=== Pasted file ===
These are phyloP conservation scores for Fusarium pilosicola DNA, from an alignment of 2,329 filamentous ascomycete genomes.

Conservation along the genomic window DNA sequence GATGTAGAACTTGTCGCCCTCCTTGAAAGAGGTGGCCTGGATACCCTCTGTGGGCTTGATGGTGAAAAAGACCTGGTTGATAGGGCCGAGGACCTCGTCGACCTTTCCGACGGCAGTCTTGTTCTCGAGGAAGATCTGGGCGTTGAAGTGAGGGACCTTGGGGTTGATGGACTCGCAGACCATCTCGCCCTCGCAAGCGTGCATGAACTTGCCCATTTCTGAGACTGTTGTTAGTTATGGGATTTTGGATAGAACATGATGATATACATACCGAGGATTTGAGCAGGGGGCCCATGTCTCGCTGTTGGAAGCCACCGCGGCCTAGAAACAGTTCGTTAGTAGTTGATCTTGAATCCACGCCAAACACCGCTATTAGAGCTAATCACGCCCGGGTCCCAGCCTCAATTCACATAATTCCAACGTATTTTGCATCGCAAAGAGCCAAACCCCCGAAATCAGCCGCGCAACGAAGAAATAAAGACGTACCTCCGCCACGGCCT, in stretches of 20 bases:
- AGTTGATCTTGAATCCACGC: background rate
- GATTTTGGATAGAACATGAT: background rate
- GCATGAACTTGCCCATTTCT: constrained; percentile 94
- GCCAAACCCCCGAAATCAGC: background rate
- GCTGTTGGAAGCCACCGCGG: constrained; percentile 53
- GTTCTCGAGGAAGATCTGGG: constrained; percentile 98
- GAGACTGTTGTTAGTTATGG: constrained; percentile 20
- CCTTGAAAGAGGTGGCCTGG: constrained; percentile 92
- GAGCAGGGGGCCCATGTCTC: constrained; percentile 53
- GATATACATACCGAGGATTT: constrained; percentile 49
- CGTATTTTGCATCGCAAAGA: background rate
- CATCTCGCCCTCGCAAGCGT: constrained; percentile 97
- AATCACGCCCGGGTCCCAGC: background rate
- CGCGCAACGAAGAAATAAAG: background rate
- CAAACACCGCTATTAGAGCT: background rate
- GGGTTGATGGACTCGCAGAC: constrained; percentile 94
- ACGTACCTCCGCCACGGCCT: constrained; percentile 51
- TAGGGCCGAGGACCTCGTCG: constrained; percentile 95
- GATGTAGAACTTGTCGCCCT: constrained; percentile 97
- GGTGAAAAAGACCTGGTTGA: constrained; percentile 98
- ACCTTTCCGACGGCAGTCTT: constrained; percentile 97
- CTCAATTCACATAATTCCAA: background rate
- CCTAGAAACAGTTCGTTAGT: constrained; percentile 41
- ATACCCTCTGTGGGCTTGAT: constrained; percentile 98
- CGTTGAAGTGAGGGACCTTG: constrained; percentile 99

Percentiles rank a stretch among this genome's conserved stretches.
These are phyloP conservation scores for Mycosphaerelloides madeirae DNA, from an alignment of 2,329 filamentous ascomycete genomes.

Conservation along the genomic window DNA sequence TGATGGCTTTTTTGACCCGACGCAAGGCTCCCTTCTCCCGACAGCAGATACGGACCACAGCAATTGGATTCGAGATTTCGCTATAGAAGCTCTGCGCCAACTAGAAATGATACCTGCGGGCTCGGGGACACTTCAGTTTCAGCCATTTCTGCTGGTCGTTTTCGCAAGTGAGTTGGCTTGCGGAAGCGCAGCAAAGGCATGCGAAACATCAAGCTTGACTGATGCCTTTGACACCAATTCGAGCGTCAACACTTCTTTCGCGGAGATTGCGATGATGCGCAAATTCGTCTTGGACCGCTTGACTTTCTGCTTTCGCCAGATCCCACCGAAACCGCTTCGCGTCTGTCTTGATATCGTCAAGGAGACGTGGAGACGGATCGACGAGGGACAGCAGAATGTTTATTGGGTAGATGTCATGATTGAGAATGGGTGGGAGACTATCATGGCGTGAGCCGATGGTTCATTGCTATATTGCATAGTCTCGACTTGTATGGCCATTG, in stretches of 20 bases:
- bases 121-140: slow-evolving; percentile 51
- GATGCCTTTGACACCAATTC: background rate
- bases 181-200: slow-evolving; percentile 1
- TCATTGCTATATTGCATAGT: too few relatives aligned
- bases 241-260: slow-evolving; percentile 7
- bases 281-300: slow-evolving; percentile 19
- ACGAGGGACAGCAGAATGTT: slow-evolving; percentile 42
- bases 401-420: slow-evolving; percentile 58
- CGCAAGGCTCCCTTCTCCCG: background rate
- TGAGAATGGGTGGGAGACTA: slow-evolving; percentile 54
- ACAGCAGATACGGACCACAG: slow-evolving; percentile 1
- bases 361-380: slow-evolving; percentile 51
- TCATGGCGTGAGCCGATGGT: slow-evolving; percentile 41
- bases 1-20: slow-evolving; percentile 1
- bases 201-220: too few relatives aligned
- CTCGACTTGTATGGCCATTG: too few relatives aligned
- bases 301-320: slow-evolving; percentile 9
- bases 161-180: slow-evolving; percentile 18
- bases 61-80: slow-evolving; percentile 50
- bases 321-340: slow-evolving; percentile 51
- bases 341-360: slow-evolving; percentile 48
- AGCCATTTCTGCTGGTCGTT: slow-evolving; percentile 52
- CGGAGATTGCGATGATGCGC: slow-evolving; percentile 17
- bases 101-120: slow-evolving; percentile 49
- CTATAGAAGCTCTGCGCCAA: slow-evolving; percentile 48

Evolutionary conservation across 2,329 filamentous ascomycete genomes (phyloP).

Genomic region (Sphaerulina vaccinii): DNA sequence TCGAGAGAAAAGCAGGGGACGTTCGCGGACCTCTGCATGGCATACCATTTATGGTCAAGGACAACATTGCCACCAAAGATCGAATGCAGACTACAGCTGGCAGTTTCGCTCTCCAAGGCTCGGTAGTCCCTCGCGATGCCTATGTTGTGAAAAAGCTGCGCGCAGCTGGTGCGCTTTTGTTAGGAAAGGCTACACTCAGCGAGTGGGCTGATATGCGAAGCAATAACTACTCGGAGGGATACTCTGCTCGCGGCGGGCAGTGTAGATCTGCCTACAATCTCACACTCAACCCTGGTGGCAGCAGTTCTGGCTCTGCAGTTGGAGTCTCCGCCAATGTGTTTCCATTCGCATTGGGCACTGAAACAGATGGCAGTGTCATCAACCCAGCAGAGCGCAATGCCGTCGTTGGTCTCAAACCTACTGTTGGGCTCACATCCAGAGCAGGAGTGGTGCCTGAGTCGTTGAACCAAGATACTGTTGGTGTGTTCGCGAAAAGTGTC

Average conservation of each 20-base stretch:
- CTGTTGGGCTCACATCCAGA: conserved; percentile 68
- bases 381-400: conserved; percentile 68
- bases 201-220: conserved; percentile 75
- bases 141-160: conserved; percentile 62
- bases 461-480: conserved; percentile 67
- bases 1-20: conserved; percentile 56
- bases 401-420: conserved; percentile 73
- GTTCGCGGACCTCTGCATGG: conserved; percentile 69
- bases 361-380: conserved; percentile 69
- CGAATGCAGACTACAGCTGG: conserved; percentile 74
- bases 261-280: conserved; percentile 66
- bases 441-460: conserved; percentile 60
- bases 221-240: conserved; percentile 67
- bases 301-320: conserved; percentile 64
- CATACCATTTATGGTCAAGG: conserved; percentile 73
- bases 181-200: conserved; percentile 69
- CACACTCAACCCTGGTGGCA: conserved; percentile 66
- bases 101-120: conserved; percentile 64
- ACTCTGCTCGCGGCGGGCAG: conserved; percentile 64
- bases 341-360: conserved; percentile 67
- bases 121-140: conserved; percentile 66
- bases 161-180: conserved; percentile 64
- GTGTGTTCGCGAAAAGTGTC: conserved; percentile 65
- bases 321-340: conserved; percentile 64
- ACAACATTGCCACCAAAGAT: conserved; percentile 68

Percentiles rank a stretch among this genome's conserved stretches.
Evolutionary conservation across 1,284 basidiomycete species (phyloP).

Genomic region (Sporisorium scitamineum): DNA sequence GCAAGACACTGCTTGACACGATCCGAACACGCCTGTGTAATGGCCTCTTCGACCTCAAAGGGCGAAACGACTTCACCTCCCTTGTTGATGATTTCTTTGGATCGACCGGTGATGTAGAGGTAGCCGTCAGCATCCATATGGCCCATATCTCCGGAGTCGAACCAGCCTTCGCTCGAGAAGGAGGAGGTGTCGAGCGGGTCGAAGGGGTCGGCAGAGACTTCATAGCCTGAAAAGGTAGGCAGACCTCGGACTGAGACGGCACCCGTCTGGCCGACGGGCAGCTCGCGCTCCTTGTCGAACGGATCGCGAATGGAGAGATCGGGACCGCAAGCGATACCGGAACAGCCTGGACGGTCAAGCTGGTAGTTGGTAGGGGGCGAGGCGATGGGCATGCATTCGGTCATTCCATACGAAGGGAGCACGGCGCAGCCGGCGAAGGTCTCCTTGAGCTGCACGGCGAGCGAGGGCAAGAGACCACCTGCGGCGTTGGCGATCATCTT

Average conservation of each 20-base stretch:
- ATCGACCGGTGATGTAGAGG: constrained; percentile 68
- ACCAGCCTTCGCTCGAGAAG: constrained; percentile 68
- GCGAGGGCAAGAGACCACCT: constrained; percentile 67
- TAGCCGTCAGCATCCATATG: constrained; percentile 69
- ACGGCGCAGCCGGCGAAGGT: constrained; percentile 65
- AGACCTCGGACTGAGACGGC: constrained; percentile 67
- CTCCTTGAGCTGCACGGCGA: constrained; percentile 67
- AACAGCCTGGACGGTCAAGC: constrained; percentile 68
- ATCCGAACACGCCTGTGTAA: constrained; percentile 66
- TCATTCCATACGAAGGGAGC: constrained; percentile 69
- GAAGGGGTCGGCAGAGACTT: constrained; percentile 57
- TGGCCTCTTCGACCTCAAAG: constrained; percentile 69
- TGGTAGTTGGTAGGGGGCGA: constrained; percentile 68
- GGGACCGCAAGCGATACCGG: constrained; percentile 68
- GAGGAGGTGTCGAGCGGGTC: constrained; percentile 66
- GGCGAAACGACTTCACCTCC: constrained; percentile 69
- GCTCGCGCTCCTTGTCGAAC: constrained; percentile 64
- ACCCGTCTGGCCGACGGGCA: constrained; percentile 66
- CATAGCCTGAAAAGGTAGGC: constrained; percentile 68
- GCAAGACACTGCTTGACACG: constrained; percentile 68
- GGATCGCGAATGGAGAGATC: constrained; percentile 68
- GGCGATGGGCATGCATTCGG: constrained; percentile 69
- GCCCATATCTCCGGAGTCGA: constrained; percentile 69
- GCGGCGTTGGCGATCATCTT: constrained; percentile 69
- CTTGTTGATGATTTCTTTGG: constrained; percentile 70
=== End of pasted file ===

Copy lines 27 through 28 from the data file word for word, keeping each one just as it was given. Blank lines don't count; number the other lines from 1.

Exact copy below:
- CGTTGAAGTGAGGGACCTTG: constrained; percentile 99

Percentiles rank a stretch among this genome's conserved stretches.